Agmar Marine yard Partheni
Rob and Jacky Black
Mon 5 Apr 2010 19:41
37 12.0N 26 47.5E
Monday 5th April 2010
Arwen is in the Yard here at Partheni and we are living on board whilst we prepare her for the season. The weather has been fantastic since our arrival
in fact almost too hot at times for working! We have been able to get all the essential work done really quickly as the sun dries everything. The boat was
fine on our arrival although very dirty - due to a sand-filled rainstorm from two weeks ago which we had already heard about from our taxi driver in Athens.
First job was therefore to wash the boat - once this was done we started on the teak decks which were given a thorough clean with fresh water before using our usual Semco
cleaning product and then we re-sealed them. They look as good as new again. Next was the rubbing down and anti-fouling which we completed in 3 days - this included
3 coats on the water-line,rudder and keel and two coats everywhere else. In between this we washed the genoa - there is a great facility here - a tiled sail washing area
with a tall metal tower with permanently fitted blocks and tackle to lift the sail up to dry it. We also did the bimini, spray hood and dodgers and various other items such as the sail-ties, mainsail cover and binnacle cover.
The final major job was completed yesterday which was the polishing of the hull - this was made much easier as we were able to borrow a gantry on which to stand to reach all parts with out using a ladder!
Now we have to polish the fibre glass on the coach roof and finish off cleaning the stainless steel around the boat.
As we had a windless day today we fitted the mainsail - we were rather disappointed to find it still dirty (despite requesting it be washed and repaired when we delivered it to the office in October) - we have to meet the management tomorrow about this! We are also awaiting the arrival of new batteries as the old ones have not been functioning well for several months.
We already replaced the Bowthrust one last week as it was definitely faulty and would not hold it's charge.
There are about 10 boats being worked on by 'live-aboard' folk although we are the only Brits just now - a few Dutch, one Italian couple and three French that we have met and chatted to. The chandlery is very good here as
are the showers and laundry room, we also get free WIFI and the connection is good We have had no complaints yet about the work force though have heard rumors that things don't get done very quickly - but this has not been our experience as yet.
In between all of this work we have had a hire-car and been exploring the island. Over the Easter period Greece celebrates in a very elaborate way. everything starts on Maundy Thursday and thunder flashes can be heard all the time
from then on with the biggest bangs occurring on Saturday night after midnight to signify the Resurrection. On Good Friday all the Churches (and there are about 20 on this tiny island) have a parade where they walk round the vicinity
carrying a beautifully decorated 'Epitaphia' - usually accompanied by a priest, a platoon of soldiers, a choir and loads of parishioners! Then come the youngsters who throw bangers! We were recommended to go to the main town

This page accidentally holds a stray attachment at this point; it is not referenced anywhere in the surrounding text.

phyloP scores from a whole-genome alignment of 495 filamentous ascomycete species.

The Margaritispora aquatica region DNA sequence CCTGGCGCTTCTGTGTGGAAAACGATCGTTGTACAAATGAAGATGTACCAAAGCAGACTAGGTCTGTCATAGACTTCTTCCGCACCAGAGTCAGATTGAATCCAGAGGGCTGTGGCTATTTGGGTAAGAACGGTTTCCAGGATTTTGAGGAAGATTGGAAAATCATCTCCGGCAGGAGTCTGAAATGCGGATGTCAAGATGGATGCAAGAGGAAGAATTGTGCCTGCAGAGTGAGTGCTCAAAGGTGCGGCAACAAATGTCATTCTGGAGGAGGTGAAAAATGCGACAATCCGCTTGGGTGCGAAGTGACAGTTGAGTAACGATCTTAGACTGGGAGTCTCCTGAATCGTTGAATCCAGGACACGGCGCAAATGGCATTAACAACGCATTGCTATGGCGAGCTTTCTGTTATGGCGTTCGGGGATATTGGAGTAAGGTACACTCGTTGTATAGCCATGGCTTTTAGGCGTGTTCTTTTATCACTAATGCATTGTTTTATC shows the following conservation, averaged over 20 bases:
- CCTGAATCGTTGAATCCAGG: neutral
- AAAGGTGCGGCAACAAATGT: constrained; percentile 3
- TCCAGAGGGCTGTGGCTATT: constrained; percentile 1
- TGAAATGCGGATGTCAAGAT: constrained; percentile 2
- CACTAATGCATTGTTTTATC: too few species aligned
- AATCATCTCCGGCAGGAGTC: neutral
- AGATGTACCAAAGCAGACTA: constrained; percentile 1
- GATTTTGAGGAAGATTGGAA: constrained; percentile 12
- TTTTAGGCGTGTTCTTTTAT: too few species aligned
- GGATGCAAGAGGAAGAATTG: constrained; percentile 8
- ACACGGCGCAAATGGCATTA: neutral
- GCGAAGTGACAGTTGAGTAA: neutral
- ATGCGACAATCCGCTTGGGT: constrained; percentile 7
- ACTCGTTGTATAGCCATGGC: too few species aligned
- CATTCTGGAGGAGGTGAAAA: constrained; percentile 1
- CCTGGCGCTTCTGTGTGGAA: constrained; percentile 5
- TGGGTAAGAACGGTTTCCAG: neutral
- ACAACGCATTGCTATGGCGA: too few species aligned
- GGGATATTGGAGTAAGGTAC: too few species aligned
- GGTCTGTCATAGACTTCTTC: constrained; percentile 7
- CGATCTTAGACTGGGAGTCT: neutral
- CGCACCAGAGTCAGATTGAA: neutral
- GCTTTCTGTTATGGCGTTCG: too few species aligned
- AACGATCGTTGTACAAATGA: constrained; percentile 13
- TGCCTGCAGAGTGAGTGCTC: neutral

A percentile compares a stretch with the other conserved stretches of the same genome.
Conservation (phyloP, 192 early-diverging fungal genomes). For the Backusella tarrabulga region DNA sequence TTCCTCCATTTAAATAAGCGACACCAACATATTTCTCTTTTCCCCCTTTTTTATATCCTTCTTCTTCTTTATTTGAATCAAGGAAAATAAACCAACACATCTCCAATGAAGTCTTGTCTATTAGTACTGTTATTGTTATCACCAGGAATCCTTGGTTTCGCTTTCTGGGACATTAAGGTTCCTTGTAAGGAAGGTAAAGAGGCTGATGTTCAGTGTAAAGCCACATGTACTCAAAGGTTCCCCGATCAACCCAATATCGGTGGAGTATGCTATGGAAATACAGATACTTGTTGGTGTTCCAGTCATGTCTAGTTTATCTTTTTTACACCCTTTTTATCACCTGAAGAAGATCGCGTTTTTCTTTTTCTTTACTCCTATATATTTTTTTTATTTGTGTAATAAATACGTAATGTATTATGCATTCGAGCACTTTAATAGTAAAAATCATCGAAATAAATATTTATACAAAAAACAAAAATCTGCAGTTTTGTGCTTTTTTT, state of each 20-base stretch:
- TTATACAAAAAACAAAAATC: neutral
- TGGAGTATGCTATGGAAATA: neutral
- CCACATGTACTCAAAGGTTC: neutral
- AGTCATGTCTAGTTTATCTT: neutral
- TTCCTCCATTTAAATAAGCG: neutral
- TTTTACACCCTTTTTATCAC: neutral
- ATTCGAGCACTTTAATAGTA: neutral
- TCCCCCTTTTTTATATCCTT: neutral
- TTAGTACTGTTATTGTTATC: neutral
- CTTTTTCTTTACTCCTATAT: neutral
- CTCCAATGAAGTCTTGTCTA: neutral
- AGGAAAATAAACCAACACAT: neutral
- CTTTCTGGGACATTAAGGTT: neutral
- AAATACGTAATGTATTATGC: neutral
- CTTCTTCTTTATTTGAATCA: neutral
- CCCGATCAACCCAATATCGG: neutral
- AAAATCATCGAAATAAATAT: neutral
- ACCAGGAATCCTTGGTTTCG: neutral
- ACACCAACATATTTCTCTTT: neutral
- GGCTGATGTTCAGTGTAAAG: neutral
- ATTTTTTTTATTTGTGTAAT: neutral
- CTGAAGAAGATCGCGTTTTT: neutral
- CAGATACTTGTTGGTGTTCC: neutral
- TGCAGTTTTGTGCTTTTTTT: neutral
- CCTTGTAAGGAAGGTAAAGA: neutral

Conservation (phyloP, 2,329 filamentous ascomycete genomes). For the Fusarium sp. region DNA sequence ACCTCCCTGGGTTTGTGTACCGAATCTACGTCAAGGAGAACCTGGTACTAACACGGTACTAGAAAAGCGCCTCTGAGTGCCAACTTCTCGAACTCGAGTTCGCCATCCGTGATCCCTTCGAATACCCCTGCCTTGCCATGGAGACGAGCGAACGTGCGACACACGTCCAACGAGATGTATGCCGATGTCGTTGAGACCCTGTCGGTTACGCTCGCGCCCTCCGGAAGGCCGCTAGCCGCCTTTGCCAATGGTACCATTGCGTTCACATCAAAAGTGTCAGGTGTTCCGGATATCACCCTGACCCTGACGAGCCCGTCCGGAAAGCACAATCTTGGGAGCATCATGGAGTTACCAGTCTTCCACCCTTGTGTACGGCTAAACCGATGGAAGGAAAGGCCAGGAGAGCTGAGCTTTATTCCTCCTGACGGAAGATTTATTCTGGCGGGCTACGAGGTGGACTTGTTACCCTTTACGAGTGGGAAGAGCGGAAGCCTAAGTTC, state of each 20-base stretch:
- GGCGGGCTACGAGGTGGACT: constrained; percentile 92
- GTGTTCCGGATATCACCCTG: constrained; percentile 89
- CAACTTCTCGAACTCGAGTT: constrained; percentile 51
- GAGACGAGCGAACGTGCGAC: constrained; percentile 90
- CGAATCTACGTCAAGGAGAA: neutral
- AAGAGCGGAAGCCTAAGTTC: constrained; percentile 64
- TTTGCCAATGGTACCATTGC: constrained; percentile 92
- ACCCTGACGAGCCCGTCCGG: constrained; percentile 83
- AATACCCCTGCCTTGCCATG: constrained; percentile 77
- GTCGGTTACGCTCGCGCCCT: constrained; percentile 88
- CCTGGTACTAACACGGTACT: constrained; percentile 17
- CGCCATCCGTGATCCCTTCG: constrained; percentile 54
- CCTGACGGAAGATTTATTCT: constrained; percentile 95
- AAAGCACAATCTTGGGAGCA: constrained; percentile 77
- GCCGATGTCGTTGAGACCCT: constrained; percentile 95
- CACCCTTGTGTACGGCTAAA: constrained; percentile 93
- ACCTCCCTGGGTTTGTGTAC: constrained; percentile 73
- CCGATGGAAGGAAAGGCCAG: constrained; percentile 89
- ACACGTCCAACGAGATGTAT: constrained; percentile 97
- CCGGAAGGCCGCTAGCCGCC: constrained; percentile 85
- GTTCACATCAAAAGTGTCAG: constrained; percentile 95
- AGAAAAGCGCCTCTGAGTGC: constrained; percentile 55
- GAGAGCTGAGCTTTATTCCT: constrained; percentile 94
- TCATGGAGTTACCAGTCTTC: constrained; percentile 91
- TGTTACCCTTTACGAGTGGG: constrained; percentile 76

of Aye Marina where there are 3 churches and they all meet in the square for the finale of the processions. We duly did this but soon retreated as the noise and fumes from the huge thunder bombs being set off were unbearable!
I forgot to mention that many people 'fast' from Palm Sunday until Easter Sunday (not literally but they don't eat meat) so all the restaurants are closed too. We were only able to get a chicken burger in a cafe on the Friday night
instead of a Gyros from our favorite Taverna which was closed. Easter Sunday is family time so nothing is open and when we drove around the island we kept coming across family gatherings where lambs were being 'spit-roasted'
and loud Greek music was being played- we even saw one large group dancing and singing in the road outside their house. We were invited to join an elderly man and his two sons and daughter who were set up at a trestle table with
a BBQ behind them in front of a half built chapel. We were on a tiny lane on the way down to a small bay when we passed them and they called for us to stop - we didn't on the way down but coming back up they were adamant
and so we did! We were given fresh slices of spit roast lamb (well it looked more like a sheep from the size of the carcass!), salad, beers and homemade Tatziki. We found the people to be so welcoming and friendly and discovered
that the old guy was building a chapel in memory of his mother - it was an on-going project and he hoped to get it finished sometime next year!
Everything here is in full bloom - the wild flowers - mostly Michelmas daisies are everywhere and the hibiscus and laburnum are glorious. Most evenings while we are sitting in the cockpit before supper we hear a flock of sheep
with their bells tinkling being walked down to the field next to the yard. In the mornings we get the military 'Rivalle recorded and boomed out to the inhabitants of the nearby military camp! I guess we are going to have to get used to early wake-up calls once we get to Turkey as the 'call to prayer' starts at 0600 in most towns!